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Haunting Highlights From 'The Orchid Garden,' History's Very First Supernatural/Fantasy Magazine

Updated February 28, 2020 1.6k votes 129 voters 2.9k views20 items

List RulesVote up the most haunting illustrations from 'The Orchid Garden.'

Though the legendary Weird Tales has a reputation for being the premiere fantasy and horror magazine, it did have a predecessor that was just as darkly rich and full of macabre genius: the brilliant Der Orchideengarten (AKA The Orchid Garden). Hailing from the vibrant avant-garde heart of Weimar Republic-era Germany, Orchid was published from 1919-1921, and is now widely considered to be the world's first official supernatural fantasy magazine. 

During its heyday, the publication played host to a dizzying number of famous authors, including some who have written the best horror books from history. Edgar Allan Poe, H. G. Wells, Voltaire, Guy de Maupassant, Apollinaire, Charles Dickens, and Nathaniel Hawthorne are just a few of the literary names whose work bloomed among its pages. It's perhaps most famous, however, for its fantastic illustrations which sprang from of the minds of Gustave Dore, Max Schenke, and ilk.

Thomas Negovan of the Century Guild Museum of Art in Los Angeles released an anthology which chronicles all of the magazine's most unforgettable offerings. The remastered edition's official website describes Orchid as a vision that was born "After the First World War when German art was at its height of decadence and debauchery." The site goes on to detail the series, "[It] included a wide selection of new and reprinted stories by both German-language and foreign writers ranging from suspense and terror to crime and the eerily-erotic. The artworks range from peculiar medieval etchings to occult woodblocks to expressionist visions - all balancing the romantic and the gothic with hyper-elegant sophistication."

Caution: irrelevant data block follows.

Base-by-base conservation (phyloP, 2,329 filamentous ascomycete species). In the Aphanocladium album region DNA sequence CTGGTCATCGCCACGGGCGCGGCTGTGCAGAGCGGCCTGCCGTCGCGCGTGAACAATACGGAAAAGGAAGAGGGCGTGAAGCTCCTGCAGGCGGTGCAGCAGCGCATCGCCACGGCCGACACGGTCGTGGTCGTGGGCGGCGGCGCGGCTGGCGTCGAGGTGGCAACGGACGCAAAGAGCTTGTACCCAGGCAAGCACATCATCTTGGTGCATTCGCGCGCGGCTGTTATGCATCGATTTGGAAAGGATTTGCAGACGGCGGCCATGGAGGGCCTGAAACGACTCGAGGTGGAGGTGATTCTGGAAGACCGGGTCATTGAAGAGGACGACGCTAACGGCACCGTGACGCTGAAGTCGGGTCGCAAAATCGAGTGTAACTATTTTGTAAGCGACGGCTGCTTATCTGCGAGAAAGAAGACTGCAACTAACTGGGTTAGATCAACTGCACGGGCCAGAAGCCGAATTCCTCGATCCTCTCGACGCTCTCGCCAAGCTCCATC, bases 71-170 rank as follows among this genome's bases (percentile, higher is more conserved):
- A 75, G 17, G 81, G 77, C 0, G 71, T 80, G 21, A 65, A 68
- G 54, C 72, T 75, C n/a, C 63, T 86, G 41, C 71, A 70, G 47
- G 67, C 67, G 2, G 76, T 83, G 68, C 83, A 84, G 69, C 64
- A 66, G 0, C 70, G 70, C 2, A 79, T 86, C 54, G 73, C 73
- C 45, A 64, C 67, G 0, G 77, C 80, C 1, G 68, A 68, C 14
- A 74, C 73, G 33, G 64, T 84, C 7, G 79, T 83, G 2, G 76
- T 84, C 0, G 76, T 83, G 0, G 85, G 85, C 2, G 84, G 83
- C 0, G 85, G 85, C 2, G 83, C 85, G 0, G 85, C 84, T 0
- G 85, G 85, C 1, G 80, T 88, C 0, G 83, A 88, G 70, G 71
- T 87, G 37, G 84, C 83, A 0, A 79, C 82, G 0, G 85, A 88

Read on to explore a plot or so of The Orchid Garden magazine's many carnivorous, night-blooming wonders.

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